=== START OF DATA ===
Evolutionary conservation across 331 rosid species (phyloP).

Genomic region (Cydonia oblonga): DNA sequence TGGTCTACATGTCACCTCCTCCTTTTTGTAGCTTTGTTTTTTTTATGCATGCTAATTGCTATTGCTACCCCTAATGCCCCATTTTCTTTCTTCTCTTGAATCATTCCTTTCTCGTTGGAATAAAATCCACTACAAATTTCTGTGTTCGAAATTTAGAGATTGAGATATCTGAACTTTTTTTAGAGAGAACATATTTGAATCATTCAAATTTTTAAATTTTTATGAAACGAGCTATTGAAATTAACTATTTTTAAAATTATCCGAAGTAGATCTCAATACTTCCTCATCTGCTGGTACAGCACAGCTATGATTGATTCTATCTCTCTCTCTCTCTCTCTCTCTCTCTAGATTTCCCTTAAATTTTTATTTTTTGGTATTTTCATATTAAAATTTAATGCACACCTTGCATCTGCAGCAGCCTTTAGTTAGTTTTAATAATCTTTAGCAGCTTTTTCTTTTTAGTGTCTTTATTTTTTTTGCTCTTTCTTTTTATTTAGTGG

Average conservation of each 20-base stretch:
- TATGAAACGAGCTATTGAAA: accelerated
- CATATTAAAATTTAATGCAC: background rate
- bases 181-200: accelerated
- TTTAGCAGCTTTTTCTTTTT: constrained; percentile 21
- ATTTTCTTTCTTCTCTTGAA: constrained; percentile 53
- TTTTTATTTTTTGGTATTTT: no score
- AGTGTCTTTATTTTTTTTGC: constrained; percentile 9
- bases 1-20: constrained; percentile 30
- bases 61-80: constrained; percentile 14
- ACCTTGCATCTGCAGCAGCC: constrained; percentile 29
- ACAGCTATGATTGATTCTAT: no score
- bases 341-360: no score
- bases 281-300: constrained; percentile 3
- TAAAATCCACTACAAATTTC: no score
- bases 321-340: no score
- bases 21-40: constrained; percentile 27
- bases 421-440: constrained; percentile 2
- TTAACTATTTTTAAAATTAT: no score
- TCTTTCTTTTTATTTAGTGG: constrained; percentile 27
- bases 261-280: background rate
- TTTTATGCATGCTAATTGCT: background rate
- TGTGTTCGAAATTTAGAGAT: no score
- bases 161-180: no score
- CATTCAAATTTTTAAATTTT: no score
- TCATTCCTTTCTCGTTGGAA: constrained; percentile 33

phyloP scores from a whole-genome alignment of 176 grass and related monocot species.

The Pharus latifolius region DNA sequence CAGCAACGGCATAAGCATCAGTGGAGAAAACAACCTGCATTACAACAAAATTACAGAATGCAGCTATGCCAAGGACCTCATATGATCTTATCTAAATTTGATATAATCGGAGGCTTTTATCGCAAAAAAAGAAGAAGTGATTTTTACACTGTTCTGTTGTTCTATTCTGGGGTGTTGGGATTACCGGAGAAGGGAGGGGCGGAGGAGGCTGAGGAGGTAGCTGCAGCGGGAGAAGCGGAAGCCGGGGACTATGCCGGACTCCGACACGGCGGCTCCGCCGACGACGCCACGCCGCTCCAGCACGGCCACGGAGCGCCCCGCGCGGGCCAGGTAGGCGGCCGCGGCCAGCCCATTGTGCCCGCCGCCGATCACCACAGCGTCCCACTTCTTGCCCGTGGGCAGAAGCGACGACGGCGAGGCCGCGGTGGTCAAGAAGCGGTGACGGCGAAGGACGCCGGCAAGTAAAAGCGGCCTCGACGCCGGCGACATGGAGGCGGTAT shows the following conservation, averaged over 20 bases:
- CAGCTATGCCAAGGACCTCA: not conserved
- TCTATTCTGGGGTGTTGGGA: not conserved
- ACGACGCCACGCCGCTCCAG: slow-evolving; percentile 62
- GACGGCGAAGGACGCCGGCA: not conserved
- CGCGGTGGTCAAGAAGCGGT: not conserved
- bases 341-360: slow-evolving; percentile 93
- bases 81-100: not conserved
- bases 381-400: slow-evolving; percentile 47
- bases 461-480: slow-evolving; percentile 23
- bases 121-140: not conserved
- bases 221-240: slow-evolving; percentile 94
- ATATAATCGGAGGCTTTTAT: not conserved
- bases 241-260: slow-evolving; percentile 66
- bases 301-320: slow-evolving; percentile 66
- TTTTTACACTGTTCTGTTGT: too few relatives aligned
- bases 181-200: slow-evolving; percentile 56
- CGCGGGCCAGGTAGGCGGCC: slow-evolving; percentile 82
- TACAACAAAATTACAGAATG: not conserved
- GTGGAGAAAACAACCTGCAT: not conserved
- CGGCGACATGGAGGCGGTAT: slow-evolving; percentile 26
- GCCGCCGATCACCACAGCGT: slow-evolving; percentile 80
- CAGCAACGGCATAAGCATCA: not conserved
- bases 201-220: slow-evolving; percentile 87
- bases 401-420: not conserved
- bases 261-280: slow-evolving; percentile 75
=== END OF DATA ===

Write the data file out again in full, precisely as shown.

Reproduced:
Evolutionary conservation across 331 rosid species (phyloP).

Genomic region (Cydonia oblonga): DNA sequence TGGTCTACATGTCACCTCCTCCTTTTTGTAGCTTTGTTTTTTTTATGCATGCTAATTGCTATTGCTACCCCTAATGCCCCATTTTCTTTCTTCTCTTGAATCATTCCTTTCTCGTTGGAATAAAATCCACTACAAATTTCTGTGTTCGAAATTTAGAGATTGAGATATCTGAACTTTTTTTAGAGAGAACATATTTGAATCATTCAAATTTTTAAATTTTTATGAAACGAGCTATTGAAATTAACTATTTTTAAAATTATCCGAAGTAGATCTCAATACTTCCTCATCTGCTGGTACAGCACAGCTATGATTGATTCTATCTCTCTCTCTCTCTCTCTCTCTCTCTAGATTTCCCTTAAATTTTTATTTTTTGGTATTTTCATATTAAAATTTAATGCACACCTTGCATCTGCAGCAGCCTTTAGTTAGTTTTAATAATCTTTAGCAGCTTTTTCTTTTTAGTGTCTTTATTTTTTTTGCTCTTTCTTTTTATTTAGTGG

Average conservation of each 20-base stretch:
- TATGAAACGAGCTATTGAAA: accelerated
- CATATTAAAATTTAATGCAC: background rate
- bases 181-200: accelerated
- TTTAGCAGCTTTTTCTTTTT: constrained; percentile 21
- ATTTTCTTTCTTCTCTTGAA: constrained; percentile 53
- TTTTTATTTTTTGGTATTTT: no score
- AGTGTCTTTATTTTTTTTGC: constrained; percentile 9
- bases 1-20: constrained; percentile 30
- bases 61-80: constrained; percentile 14
- ACCTTGCATCTGCAGCAGCC: constrained; percentile 29
- ACAGCTATGATTGATTCTAT: no score
- bases 341-360: no score
- bases 281-300: constrained; percentile 3
- TAAAATCCACTACAAATTTC: no score
- bases 321-340: no score
- bases 21-40: constrained; percentile 27
- bases 421-440: constrained; percentile 2
- TTAACTATTTTTAAAATTAT: no score
- TCTTTCTTTTTATTTAGTGG: constrained; percentile 27
- bases 261-280: background rate
- TTTTATGCATGCTAATTGCT: background rate
- TGTGTTCGAAATTTAGAGAT: no score
- bases 161-180: no score
- CATTCAAATTTTTAAATTTT: no score
- TCATTCCTTTCTCGTTGGAA: constrained; percentile 33

phyloP scores from a whole-genome alignment of 176 grass and related monocot species.

The Pharus latifolius region DNA sequence CAGCAACGGCATAAGCATCAGTGGAGAAAACAACCTGCATTACAACAAAATTACAGAATGCAGCTATGCCAAGGACCTCATATGATCTTATCTAAATTTGATATAATCGGAGGCTTTTATCGCAAAAAAAGAAGAAGTGATTTTTACACTGTTCTGTTGTTCTATTCTGGGGTGTTGGGATTACCGGAGAAGGGAGGGGCGGAGGAGGCTGAGGAGGTAGCTGCAGCGGGAGAAGCGGAAGCCGGGGACTATGCCGGACTCCGACACGGCGGCTCCGCCGACGACGCCACGCCGCTCCAGCACGGCCACGGAGCGCCCCGCGCGGGCCAGGTAGGCGGCCGCGGCCAGCCCATTGTGCCCGCCGCCGATCACCACAGCGTCCCACTTCTTGCCCGTGGGCAGAAGCGACGACGGCGAGGCCGCGGTGGTCAAGAAGCGGTGACGGCGAAGGACGCCGGCAAGTAAAAGCGGCCTCGACGCCGGCGACATGGAGGCGGTAT shows the following conservation, averaged over 20 bases:
- CAGCTATGCCAAGGACCTCA: not conserved
- TCTATTCTGGGGTGTTGGGA: not conserved
- ACGACGCCACGCCGCTCCAG: slow-evolving; percentile 62
- GACGGCGAAGGACGCCGGCA: not conserved
- CGCGGTGGTCAAGAAGCGGT: not conserved
- bases 341-360: slow-evolving; percentile 93
- bases 81-100: not conserved
- bases 381-400: slow-evolving; percentile 47
- bases 461-480: slow-evolving; percentile 23
- bases 121-140: not conserved
- bases 221-240: slow-evolving; percentile 94
- ATATAATCGGAGGCTTTTAT: not conserved
- bases 241-260: slow-evolving; percentile 66
- bases 301-320: slow-evolving; percentile 66
- TTTTTACACTGTTCTGTTGT: too few relatives aligned
- bases 181-200: slow-evolving; percentile 56
- CGCGGGCCAGGTAGGCGGCC: slow-evolving; percentile 82
- TACAACAAAATTACAGAATG: not conserved
- GTGGAGAAAACAACCTGCAT: not conserved
- CGGCGACATGGAGGCGGTAT: slow-evolving; percentile 26
- GCCGCCGATCACCACAGCGT: slow-evolving; percentile 80
- CAGCAACGGCATAAGCATCA: not conserved
- bases 201-220: slow-evolving; percentile 87
- bases 401-420: not conserved
- bases 261-280: slow-evolving; percentile 75